BLADEN COUNTY, N.C. (WECT) - After three Bladen County Schools are closed due to coronavirus outbreaks, the district’s superintendent says the cases have not originated from the schools.
“We haven’t had any cases that have actually been contracted in the schools,” said Dr. Robert Taylor, Bladen County Schools Superintendent. “A person engages in some type of activity outside of our workplace and then they come to school and they’ve been identified as positive.”
Dr. Taylor said since August, there have been ten positive COVID-19 cases. They have been employees of various positions within the school system.
Instead of having those who test positive and those who come in contact with a positive case quarantine, Dr. Taylor has decided to close each school for two weeks.
“When we make a decision about the school, it has everything to do with if we have enough faculty and staff to properly supervise children,” said Dr. Taylor. “If we have a case that’s positive, we have a contact tracing that causes too large of a number of people to be out that we can’t effectively supervise all the children that are there.” He went on to say the employee availability doesn’t always have to do with the virus.
“When we look at the availability of employees, we do want our community to understand that it is not 100% COVID,” said Dr. Taylor. “We could have six faculty members that are out at a large school and then others that are out due to contact tracing or infections. And when you combine all of those things, that makes it difficult for your school to be able to supervise children."
On Oct. 1, the school board made the decision to move forward with Plan A for primary schools and Plan B for middle and high schools starting Oct. 19,“ assuming continued positive public health trends in the county," according to a press release from the school system sent on Oct. 2. Dr. Taylor says the new phase will continue despite the recent cases and closures.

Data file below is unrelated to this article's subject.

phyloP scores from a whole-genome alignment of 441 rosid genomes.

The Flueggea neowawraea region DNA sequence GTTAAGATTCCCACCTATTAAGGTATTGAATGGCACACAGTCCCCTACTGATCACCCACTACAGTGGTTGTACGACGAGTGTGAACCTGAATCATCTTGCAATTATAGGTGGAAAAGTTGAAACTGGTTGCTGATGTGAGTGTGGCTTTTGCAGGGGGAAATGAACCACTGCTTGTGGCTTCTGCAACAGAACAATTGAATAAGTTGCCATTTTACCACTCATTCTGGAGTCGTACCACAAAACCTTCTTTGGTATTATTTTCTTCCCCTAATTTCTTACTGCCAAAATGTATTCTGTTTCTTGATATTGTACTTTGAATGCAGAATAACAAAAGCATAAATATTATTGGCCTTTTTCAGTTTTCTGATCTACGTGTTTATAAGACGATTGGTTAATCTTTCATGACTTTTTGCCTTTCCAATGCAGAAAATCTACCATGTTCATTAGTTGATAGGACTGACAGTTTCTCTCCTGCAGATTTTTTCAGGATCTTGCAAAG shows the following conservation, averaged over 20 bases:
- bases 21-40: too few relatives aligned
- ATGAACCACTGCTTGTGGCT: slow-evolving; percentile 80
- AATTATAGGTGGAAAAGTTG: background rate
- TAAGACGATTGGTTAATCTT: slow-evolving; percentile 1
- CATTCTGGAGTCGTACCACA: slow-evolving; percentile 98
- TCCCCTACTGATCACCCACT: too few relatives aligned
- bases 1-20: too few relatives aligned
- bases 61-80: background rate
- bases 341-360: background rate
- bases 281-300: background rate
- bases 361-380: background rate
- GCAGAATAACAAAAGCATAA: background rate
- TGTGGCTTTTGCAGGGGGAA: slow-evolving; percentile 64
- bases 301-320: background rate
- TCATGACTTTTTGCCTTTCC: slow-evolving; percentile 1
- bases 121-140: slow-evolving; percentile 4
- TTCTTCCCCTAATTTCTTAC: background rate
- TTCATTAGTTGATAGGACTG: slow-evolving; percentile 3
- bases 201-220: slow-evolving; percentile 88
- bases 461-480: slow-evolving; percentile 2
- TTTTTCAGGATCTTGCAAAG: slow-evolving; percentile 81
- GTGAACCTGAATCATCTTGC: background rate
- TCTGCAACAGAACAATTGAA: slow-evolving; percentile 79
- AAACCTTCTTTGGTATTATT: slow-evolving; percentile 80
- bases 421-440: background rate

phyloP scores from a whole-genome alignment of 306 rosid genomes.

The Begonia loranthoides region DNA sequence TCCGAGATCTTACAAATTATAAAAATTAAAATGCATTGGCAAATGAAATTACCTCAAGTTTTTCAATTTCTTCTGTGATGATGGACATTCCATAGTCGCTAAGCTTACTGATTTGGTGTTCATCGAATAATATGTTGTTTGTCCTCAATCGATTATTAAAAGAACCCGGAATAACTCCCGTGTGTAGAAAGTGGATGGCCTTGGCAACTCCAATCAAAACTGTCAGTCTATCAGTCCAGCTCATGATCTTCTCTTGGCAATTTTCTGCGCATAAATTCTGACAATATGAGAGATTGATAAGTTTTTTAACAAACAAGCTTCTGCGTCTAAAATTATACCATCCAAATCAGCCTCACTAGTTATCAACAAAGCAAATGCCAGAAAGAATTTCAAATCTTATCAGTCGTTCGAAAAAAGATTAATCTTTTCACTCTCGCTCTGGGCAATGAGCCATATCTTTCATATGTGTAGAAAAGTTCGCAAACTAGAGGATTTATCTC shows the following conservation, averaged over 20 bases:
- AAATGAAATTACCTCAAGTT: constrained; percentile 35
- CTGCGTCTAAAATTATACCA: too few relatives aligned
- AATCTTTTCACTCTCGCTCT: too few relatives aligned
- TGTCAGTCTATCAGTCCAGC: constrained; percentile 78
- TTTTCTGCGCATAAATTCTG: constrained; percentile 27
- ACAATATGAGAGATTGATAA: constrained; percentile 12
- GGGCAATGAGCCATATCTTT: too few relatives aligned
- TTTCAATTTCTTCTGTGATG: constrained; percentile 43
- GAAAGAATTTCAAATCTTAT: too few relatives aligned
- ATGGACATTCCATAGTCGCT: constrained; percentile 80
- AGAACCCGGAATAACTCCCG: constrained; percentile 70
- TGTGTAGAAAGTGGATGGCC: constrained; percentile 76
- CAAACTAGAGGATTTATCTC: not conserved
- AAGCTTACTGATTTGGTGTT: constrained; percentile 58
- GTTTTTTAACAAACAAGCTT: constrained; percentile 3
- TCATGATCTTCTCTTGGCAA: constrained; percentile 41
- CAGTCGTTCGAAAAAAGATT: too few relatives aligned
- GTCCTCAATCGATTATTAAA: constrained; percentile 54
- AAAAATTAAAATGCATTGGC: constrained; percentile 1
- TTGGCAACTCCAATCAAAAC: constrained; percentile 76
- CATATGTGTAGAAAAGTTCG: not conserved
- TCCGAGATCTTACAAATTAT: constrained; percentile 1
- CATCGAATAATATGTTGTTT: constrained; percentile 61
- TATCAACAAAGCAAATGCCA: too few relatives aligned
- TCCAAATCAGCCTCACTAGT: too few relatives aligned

“We don’t have any plans of changing what we’re doing with student attendance—our school attendance—but at any point, the metrics change where cases go up. Or, if we don’t have the available employees where we can host school, then we would certainly make a change and move backwards if necessary,” said Dr. Taylor.
While the schools are closed, students and teachers will continue their work online.
“We want to remind everybody, it’s not that the school is infected,” said Dr. Taylor. “It’s just a simple fact that we don’t have enough staff available at the operating school to properly supervise children and provide proper instruction in a face-to-face setting. So as a result, we end up going to virtual. So, those students are still in school, those teachers are still working; it’s just all being done virtually like we did at the beginning of the year.”
Dr. Taylor said to help prevent these closures from continuing, parents, staff, and students need to keep health at the top of mind.
“Follow protocols. Don’t send your children to school sick,” said Dr. Taylor. “To employees in the school district: don’t come to work if you’re feeling sick. And, this is what I would urge everybody in our community—if it was with the school system, with your private company or whatever the case may be—if you are feeling sick, then you need to insulate yourself and do not put yourself around other people and put them in danger, or at risk.
“When you go out into public, you’ve got to take the necessary precautions to keep yourself safe,” said Dr. Taylor. “You got to avoid being a part of what we call super spreader events.” He said he asks that employees of the Bladen County School system make smart decisions during their off time to help prevent the spread of the virus and more closures within the school system.